FDE, Secureboot and unified kernel image

Gauthier Jolly

November 13, 2022

Full Disk Encryption, Secureboot and Unified Kernel Image

FDE protect your data at rest and Secureboot makes sure what you boot is trusted. But there is a flow.

The flow

In order to decrypt the root filesystem, the kernel uses a initial ram disk (initramfs). The initramfs provides an temporary filesystem from which extra kernel modules can be loaded, it also contains a set of scripts used to boot the system including scripts to decrypt the user’s root filesystem.

This initramfs image is a file stored un-encrypted next to the kernel image. However, unlike the kernel image, it is not signed by the kernel publisher as the iniramfs is generated locally and can be modified by the user. Thus, anyone with physical access to the user’s drive can inject a malicious initramfs that would log the user’s passphrase and thus make FDE useless.

How to fix it

We can bundle the kernel and initramfs together in a single binary and sign this binary locally. Thus, modifying the initramfs would prevent the system from booting.

In practice

On systems using mkinitcpio or dracut see this article: https://wiki.archlinux.org/title/Unified_kernel_image#Preparing_a_unified_kernel_image.

On Ubuntu

To create the unified EFI binary:

sudo add-apt-repository ppa:snappy-dev/image
sudo apt-get -y install ubuntu-core-initramfs
sudo ubuntu-core-initramfs create-efi --unsigned --output "kernel.efi.unsigned" \
        --cmdline "$(cut -f 2- -d' ' /proc/cmdline)" \
        --kernel "/boot/vmlinuz" \
        --kernelver "$(uname -r)" \
        --initrd "/boot/initrd.img"

Create and enroll a new MOK:

# You can let everything as default, or customize the fields, it doesn't matter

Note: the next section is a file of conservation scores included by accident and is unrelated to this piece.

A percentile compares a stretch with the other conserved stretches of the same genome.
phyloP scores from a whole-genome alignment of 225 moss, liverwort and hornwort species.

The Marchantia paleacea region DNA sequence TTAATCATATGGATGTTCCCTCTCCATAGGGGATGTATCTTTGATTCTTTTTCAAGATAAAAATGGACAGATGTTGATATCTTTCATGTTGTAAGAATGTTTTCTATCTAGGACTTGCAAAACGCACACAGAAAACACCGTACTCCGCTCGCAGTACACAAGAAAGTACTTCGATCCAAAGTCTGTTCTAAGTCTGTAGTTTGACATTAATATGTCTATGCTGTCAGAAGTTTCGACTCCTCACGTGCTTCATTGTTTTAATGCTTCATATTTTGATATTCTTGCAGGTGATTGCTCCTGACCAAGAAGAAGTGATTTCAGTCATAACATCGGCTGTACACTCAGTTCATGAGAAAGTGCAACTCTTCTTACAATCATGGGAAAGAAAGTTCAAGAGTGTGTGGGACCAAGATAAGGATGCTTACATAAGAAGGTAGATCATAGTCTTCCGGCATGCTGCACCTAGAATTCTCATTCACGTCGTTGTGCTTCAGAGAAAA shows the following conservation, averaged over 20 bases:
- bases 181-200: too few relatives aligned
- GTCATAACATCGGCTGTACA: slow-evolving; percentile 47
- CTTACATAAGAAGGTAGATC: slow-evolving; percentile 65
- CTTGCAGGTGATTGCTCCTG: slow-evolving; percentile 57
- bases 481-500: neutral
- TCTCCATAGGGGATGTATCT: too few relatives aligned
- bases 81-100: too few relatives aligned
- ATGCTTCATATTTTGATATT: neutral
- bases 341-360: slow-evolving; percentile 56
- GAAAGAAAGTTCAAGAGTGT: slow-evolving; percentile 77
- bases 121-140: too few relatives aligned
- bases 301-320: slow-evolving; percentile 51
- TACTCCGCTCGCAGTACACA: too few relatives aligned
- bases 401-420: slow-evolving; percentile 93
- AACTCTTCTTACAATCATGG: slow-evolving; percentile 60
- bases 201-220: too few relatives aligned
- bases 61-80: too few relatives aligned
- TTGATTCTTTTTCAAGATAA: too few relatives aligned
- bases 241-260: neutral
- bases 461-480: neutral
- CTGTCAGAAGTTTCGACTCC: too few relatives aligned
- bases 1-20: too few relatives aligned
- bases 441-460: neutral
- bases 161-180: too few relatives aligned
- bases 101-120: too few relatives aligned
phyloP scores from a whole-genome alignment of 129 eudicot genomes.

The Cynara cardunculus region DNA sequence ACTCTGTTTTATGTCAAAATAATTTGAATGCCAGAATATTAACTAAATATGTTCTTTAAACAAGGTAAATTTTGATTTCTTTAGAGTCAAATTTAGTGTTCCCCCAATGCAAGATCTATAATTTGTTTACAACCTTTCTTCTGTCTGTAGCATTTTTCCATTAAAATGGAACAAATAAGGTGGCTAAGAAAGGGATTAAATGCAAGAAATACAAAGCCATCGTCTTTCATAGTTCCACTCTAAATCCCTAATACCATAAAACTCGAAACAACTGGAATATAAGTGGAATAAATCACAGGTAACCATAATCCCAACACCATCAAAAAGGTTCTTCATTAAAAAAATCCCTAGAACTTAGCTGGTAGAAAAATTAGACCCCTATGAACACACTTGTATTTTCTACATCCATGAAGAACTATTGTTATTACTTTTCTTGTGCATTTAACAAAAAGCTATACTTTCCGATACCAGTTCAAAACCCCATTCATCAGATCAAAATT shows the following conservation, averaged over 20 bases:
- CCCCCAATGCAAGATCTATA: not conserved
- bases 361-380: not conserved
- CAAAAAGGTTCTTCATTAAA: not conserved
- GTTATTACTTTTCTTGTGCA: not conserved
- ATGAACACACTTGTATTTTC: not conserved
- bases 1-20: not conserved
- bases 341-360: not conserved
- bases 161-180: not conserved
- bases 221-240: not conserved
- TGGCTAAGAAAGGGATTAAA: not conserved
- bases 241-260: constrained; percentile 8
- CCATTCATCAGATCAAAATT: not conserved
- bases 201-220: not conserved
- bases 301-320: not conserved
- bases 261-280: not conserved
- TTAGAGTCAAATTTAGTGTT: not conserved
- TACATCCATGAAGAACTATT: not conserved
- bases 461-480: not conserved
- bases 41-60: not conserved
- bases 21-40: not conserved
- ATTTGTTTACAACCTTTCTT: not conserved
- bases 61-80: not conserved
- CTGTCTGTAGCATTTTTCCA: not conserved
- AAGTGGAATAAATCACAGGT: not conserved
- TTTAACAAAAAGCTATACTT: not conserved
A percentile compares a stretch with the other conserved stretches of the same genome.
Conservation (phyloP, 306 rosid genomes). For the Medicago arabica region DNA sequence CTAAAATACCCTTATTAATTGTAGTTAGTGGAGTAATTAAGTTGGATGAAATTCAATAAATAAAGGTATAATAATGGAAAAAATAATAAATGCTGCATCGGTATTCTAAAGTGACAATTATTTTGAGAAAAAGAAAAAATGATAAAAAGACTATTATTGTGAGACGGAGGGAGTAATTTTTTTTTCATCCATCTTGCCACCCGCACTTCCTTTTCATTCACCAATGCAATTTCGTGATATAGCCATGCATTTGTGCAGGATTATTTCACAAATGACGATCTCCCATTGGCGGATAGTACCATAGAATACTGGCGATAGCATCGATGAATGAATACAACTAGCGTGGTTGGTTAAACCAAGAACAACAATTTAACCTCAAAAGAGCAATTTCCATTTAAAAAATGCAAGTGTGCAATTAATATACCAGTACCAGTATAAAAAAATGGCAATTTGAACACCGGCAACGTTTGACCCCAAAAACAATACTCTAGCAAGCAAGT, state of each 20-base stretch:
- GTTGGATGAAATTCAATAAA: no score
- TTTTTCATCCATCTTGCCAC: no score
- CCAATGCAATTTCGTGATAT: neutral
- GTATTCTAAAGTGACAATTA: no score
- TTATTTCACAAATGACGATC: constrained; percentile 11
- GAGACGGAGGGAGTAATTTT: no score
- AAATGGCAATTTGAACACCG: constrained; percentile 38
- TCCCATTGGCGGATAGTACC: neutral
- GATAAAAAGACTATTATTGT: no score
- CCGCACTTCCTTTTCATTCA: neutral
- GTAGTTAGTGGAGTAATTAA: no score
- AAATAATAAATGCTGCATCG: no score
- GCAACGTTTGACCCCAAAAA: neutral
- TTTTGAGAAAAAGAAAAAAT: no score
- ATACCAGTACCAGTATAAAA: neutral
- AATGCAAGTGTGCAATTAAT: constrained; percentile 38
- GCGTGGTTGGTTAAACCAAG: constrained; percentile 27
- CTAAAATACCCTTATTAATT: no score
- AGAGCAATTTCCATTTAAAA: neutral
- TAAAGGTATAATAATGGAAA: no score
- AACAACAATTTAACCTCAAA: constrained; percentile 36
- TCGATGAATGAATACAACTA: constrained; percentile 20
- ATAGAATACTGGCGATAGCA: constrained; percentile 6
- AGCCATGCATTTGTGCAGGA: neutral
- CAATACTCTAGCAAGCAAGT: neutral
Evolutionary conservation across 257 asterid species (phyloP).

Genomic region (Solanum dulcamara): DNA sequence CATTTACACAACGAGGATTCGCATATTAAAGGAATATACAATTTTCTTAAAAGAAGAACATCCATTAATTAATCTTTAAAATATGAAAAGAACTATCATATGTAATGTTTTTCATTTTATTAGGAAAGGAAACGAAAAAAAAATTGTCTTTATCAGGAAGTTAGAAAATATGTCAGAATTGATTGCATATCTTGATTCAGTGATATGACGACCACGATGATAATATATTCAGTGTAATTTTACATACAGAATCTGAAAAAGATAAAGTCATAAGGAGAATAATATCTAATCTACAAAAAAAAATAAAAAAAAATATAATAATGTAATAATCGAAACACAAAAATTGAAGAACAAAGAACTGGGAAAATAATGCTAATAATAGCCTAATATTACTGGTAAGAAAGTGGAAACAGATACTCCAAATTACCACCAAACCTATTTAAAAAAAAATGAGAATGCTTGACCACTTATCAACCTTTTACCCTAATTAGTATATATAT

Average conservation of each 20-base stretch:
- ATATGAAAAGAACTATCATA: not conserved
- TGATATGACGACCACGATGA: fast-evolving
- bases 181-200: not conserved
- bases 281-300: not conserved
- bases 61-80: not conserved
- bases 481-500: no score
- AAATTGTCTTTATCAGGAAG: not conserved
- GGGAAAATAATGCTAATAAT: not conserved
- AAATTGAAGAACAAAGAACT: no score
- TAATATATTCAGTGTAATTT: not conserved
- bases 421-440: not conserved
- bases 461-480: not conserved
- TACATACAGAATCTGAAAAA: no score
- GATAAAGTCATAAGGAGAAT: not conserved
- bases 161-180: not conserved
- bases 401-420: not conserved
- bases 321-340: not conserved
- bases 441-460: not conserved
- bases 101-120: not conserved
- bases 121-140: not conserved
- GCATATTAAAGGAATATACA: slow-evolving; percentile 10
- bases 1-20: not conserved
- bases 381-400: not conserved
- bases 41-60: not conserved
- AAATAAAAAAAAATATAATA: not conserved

openssl req -new -x509 -newkey rsa:2048 \
        -nodes -days 36500 -outform DER \
        -keyout "MOK.priv" \
        -out "MOK.der"
openssl x509 -in MOK.der -inform DER -outform PEM -out MOK.pem
sudo mokutil --import MOK.der

Restart your system and follow the instructions to enroll the key.

Sign the Kernel EFI:

sudo sbsign --key MOK.priv --cert MOK.pem kernel.efi.unsigned --output kernel.efi

Move it do the ESP (or to the /boot partition), example:

sudo mv kernel.efi /boot/efi/EFI/ubuntu

Add a new boot entry to boot on this kernel, example (make sure to point change --disk and --part to your ESP):

sudo efibootmgr --create --disk /dev/vda --part 15 --label "Ubuntu $(uname -r)" --loader "\EFI\ubuntu\shimx64.efi" -u "\EFI\ubuntu\kernel.efi"

Next

To make it persistent:

Make the kernel hook for ubuntu-core-initramfs use your keys:

sudo mkdir /etc/custom-mok/
sudo mv MOK.priv MOK.pem /etc/custom-mok/

and modify the hook itself at /etc/kernel/postinst.d/ubuntu-core-initramfs:

ubuntu-core-initramfs create-efi --key /etc/custom-mok/MOK.priv --cert /etc/custom-mok/MOK.pem --kernelver $version

create two new hooks:

cat /etc/kernel/postinst.d/zz-update-efi-boot
#!/bin/sh
set -e

version="$1"

command -v efibootmgr >/dev/null 2>&1 || exit 0

part_dev="$(blkid | grep 'LABEL_FATBOOT="UEFI"' | cut -f1 -d':')"
disk="/dev/$(lsblk -ndo pkname ${part_dev})"

part_name=${part_dev##/dev/}
part_num="$(cat /sys/class/block/${part_name}/partition)"

# Let's not duplicate the entry if it already exist
efibootmgr | grep -q "$version" && exit 0

echo "adding new EFI boot entry"
efibootmgr -q --create --disk "$disk" --part "$part_num" --label "Ubuntu $version" --loader "\EFI\ubuntu\shimx64.efi" -u "\EFI\ubuntu\kernel.efi-$version"
cat /etc/kernel/postrm.d/zz-update-efi-boot
#!/bin/sh
set -e

version="$1"

command -v efibootmgr >/dev/null 2>&1 || exit 0

BOOT_NUM=$(efibootmgr | grep "$version" | cut -f1 -d'*' | sed 's/Boot\(.*\)/\1/')

if [ -f "$BOOT_NUM" ]; then
    exit 0
fi

efibootmgr -q -b "$BOOT_NUM" -B

and make sure it they are executable.